mbira plugin. The mbira plugin (which is installed on top of the KORA digital repository platform) is the core authoring environment in the platform’s constellation of open-source tools. The mbira plugin facilitates the creation of mobile projects and their associated exhibits, as well as all locations and areas (and their associated content). The mbira plugin allows creators and editors to manage all social aspects of their mobile applications. In addition, the plugin lets users manage all of the device-speciﬁc deployments of their mobile heritage experience (iOS, Android, mobile web).
Mobile templates. mbira includes elegantly designed (and well-documented) native mobile (iOS and Android) and mobile-web stock templates that individuals, projects, or institutions can use as is or modify as they see ﬁt. While the templates are designed primarily for those with minimal programming experience, they can also serve as a project jump-start for more seasoned developers. The templates are built speciﬁcally to dynamically display content (exhibits, places, spaces, explorations) authored in the mbira plugin. As with all of the other components of the mbira platform, the mobile templates are available to users for free under an open-source license.
Project administrators can easily export data from their mbira installation (KORA + mbira plugin) as structured data (XML and JSON) for the purposes of backup, preservation, and migration. Data can also be imported from other CMSs and digital repository platforms into an mbira installation.
Strongly Social and Multivocal
The mbira platform allows heritage professionals, projects, and institutions to create mobile experiences in which users can interact with one another and domain experts around heritage places and spaces. The mbira platform also includes tools to recognize the expertise and experience of community members, thereby adding a critical dimension of multivocality to mobile heritage experiences.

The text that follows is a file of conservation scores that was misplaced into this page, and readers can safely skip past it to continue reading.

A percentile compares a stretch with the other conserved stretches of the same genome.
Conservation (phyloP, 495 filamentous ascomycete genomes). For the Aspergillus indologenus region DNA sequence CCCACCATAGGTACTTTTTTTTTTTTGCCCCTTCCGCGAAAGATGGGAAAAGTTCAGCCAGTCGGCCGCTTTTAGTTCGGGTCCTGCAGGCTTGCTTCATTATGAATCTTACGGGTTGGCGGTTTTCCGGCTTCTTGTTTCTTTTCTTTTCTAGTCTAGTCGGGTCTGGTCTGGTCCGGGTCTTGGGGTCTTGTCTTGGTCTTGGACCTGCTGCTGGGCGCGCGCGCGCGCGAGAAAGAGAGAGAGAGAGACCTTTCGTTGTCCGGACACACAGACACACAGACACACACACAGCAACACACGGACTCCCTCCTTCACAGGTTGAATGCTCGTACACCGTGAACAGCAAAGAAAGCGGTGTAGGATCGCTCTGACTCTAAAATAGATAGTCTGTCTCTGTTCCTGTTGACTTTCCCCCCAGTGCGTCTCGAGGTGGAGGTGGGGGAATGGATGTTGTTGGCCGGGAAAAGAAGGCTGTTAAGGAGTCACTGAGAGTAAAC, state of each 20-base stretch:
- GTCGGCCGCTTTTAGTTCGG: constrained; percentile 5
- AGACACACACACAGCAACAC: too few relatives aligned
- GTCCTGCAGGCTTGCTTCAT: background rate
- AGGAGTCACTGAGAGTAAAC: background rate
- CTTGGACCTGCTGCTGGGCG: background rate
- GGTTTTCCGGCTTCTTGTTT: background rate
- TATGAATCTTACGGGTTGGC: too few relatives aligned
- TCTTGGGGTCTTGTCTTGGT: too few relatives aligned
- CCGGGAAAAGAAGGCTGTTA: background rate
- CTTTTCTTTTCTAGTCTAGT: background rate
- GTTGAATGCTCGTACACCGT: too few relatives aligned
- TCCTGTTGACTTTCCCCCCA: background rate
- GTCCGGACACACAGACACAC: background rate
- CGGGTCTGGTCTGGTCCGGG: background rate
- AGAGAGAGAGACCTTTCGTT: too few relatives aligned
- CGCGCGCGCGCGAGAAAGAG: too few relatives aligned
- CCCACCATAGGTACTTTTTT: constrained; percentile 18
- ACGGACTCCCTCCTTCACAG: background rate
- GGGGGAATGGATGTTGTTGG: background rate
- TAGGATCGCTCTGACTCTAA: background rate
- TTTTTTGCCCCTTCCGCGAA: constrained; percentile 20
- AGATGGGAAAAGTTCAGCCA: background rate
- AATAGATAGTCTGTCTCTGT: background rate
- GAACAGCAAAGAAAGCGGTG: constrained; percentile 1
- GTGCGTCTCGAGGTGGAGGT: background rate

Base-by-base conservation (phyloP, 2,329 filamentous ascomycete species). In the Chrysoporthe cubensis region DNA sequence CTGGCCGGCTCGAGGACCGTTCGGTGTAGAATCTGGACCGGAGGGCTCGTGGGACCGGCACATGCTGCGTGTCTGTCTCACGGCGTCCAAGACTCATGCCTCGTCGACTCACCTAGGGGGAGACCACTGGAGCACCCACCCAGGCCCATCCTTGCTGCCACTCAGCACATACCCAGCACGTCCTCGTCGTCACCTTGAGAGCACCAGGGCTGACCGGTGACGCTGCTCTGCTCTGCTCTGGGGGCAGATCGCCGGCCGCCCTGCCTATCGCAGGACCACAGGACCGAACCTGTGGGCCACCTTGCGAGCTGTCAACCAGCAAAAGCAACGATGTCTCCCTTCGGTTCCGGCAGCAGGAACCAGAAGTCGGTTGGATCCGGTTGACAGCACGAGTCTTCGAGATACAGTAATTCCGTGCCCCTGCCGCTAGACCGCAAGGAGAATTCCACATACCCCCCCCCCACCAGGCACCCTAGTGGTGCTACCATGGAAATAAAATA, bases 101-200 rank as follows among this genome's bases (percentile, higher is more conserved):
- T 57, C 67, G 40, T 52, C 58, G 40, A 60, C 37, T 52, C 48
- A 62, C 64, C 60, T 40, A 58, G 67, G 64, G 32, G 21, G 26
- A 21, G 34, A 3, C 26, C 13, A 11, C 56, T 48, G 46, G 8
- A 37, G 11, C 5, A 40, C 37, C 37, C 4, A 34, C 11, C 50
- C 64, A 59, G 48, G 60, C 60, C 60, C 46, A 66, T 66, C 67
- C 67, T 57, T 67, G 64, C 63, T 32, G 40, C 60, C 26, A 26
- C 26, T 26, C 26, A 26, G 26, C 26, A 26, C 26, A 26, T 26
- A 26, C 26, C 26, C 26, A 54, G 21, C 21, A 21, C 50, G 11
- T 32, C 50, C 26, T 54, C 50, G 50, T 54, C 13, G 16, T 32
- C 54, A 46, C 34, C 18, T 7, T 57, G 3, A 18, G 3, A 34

Building Sustainable Mobile Heritage Experiences
Beyond addressing the aforementioned issues with current models of mobile heritage experience design, one of the core goals of the mbira platform is to empower individuals, projects, organizations, and institutions to build more sustainable mobile projects. All of the tools in the platform (as well as associated technical documentation) are speciﬁcally designed to lower the oftentimes signiﬁcant technical barrier associated with building mobile experiences. The result is that individuals, projects, organizations, and institutions without existing technical expertise are not forced to contract with potentially costly third-party vendors to develop their mobile projects. The fact that all of the tools in the mbira platform are free and designed to run on the open web further reduces the cost associated with deploying and maintaining mobile projects. Because all of the tools in the mbira platform are available under an open-source license, those with existing technical experience are able to copy, modify, adapt, and redistribute the source code without any ﬁnancial or signiﬁcant copyright barriers. Finally, mbira’s cloud-based content management model means that individuals, projects, organizations, and institutions can easily add new content, thereby extending the effective life of their mobile heritage projects.
Casella, G. and Coelho, M. (2013). Augmented Heritage: Situating Augmented Reality Mobile Apps in Cultural Heritage Communication. In
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Davies, C. J., Miller, A. H. D. and Allison, C. (2013). Mobile Cross Reality for Cultural Heritage. In
Digital Heritage International Congress (Digital Heritage), 2013, Marseilles, 28 October–1 November. Vol. 1. IEEE, pp. 331–38.
Haugstvedt, A.-C. and Krogstie, J. (2012). Mobile Augmented Reality for Cultural Heritage: A Technology Acceptance Study. In Mixed and Augmented Reality (ISMAR), 2012 IEEE International Symposium, 5–8 November 2012, pp. 247–55, doi:10.1109/ISMAR.2012.6402563.
Lombardo, V. and Damiano, R. (2012). Storytelling on Mobile Devices for Cultural Heritage.
New Review of Hypermedia and Multimedia,